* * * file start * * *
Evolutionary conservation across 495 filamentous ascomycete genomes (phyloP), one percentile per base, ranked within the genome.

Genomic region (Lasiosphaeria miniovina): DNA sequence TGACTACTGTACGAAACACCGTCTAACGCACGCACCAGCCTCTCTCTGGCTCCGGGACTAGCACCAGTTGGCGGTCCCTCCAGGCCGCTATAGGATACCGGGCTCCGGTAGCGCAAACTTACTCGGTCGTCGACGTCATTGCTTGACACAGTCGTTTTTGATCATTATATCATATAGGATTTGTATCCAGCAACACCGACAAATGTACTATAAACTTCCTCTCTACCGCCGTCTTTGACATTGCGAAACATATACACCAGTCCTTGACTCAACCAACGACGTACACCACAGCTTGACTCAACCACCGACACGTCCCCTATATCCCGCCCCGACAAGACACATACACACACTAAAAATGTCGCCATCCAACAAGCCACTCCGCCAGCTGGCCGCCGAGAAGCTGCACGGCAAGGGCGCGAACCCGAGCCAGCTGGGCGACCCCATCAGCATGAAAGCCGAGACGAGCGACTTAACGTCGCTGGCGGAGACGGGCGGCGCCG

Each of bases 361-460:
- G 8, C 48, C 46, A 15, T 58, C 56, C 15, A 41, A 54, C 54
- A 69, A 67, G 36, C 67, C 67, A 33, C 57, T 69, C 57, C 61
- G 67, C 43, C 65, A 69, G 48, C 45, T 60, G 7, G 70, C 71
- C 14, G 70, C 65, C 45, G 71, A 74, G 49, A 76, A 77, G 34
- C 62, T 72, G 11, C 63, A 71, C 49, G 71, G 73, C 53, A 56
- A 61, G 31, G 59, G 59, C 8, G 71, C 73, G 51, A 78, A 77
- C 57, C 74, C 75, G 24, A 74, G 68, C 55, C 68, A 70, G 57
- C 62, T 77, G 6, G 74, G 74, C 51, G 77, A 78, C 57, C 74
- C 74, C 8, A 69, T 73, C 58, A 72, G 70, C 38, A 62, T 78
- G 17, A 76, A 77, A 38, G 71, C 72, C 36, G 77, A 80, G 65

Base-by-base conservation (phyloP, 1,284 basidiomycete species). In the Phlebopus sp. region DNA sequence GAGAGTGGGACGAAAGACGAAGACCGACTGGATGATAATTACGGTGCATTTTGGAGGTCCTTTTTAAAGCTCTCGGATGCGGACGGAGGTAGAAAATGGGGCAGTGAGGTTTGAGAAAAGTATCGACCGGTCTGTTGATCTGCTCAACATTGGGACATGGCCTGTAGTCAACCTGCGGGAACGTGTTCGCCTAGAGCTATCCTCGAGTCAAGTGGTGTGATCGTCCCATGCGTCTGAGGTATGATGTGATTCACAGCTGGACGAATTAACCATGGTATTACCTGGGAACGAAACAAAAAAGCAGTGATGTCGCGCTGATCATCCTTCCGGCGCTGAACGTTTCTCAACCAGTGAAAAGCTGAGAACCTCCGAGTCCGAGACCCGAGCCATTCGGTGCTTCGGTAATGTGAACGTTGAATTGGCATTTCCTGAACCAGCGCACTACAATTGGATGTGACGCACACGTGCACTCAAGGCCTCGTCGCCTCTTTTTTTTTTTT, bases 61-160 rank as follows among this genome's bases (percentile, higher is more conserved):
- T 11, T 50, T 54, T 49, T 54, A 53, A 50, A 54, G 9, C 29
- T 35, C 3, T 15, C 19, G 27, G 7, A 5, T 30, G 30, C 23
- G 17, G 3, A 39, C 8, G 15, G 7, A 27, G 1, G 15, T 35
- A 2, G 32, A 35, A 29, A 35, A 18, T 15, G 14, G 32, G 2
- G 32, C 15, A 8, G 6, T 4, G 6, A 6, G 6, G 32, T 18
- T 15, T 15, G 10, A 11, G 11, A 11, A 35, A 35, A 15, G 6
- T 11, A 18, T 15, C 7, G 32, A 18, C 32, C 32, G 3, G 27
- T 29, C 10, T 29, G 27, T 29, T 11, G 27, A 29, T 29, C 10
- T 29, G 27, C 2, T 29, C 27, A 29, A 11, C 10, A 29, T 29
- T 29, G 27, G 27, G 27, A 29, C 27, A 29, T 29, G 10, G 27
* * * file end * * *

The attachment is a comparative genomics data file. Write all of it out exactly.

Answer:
Evolutionary conservation across 495 filamentous ascomycete genomes (phyloP), one percentile per base, ranked within the genome.

Genomic region (Lasiosphaeria miniovina): DNA sequence TGACTACTGTACGAAACACCGTCTAACGCACGCACCAGCCTCTCTCTGGCTCCGGGACTAGCACCAGTTGGCGGTCCCTCCAGGCCGCTATAGGATACCGGGCTCCGGTAGCGCAAACTTACTCGGTCGTCGACGTCATTGCTTGACACAGTCGTTTTTGATCATTATATCATATAGGATTTGTATCCAGCAACACCGACAAATGTACTATAAACTTCCTCTCTACCGCCGTCTTTGACATTGCGAAACATATACACCAGTCCTTGACTCAACCAACGACGTACACCACAGCTTGACTCAACCACCGACACGTCCCCTATATCCCGCCCCGACAAGACACATACACACACTAAAAATGTCGCCATCCAACAAGCCACTCCGCCAGCTGGCCGCCGAGAAGCTGCACGGCAAGGGCGCGAACCCGAGCCAGCTGGGCGACCCCATCAGCATGAAAGCCGAGACGAGCGACTTAACGTCGCTGGCGGAGACGGGCGGCGCCG

Each of bases 361-460:
- G 8, C 48, C 46, A 15, T 58, C 56, C 15, A 41, A 54, C 54
- A 69, A 67, G 36, C 67, C 67, A 33, C 57, T 69, C 57, C 61
- G 67, C 43, C 65, A 69, G 48, C 45, T 60, G 7, G 70, C 71
- C 14, G 70, C 65, C 45, G 71, A 74, G 49, A 76, A 77, G 34
- C 62, T 72, G 11, C 63, A 71, C 49, G 71, G 73, C 53, A 56
- A 61, G 31, G 59, G 59, C 8, G 71, C 73, G 51, A 78, A 77
- C 57, C 74, C 75, G 24, A 74, G 68, C 55, C 68, A 70, G 57
- C 62, T 77, G 6, G 74, G 74, C 51, G 77, A 78, C 57, C 74
- C 74, C 8, A 69, T 73, C 58, A 72, G 70, C 38, A 62, T 78
- G 17, A 76, A 77, A 38, G 71, C 72, C 36, G 77, A 80, G 65

Base-by-base conservation (phyloP, 1,284 basidiomycete species). In the Phlebopus sp. region DNA sequence GAGAGTGGGACGAAAGACGAAGACCGACTGGATGATAATTACGGTGCATTTTGGAGGTCCTTTTTAAAGCTCTCGGATGCGGACGGAGGTAGAAAATGGGGCAGTGAGGTTTGAGAAAAGTATCGACCGGTCTGTTGATCTGCTCAACATTGGGACATGGCCTGTAGTCAACCTGCGGGAACGTGTTCGCCTAGAGCTATCCTCGAGTCAAGTGGTGTGATCGTCCCATGCGTCTGAGGTATGATGTGATTCACAGCTGGACGAATTAACCATGGTATTACCTGGGAACGAAACAAAAAAGCAGTGATGTCGCGCTGATCATCCTTCCGGCGCTGAACGTTTCTCAACCAGTGAAAAGCTGAGAACCTCCGAGTCCGAGACCCGAGCCATTCGGTGCTTCGGTAATGTGAACGTTGAATTGGCATTTCCTGAACCAGCGCACTACAATTGGATGTGACGCACACGTGCACTCAAGGCCTCGTCGCCTCTTTTTTTTTTTT, bases 61-160 rank as follows among this genome's bases (percentile, higher is more conserved):
- T 11, T 50, T 54, T 49, T 54, A 53, A 50, A 54, G 9, C 29
- T 35, C 3, T 15, C 19, G 27, G 7, A 5, T 30, G 30, C 23
- G 17, G 3, A 39, C 8, G 15, G 7, A 27, G 1, G 15, T 35
- A 2, G 32, A 35, A 29, A 35, A 18, T 15, G 14, G 32, G 2
- G 32, C 15, A 8, G 6, T 4, G 6, A 6, G 6, G 32, T 18
- T 15, T 15, G 10, A 11, G 11, A 11, A 35, A 35, A 15, G 6
- T 11, A 18, T 15, C 7, G 32, A 18, C 32, C 32, G 3, G 27
- T 29, C 10, T 29, G 27, T 29, T 11, G 27, A 29, T 29, C 10
- T 29, G 27, C 2, T 29, C 27, A 29, A 11, C 10, A 29, T 29
- T 29, G 27, G 27, G 27, A 29, C 27, A 29, T 29, G 10, G 27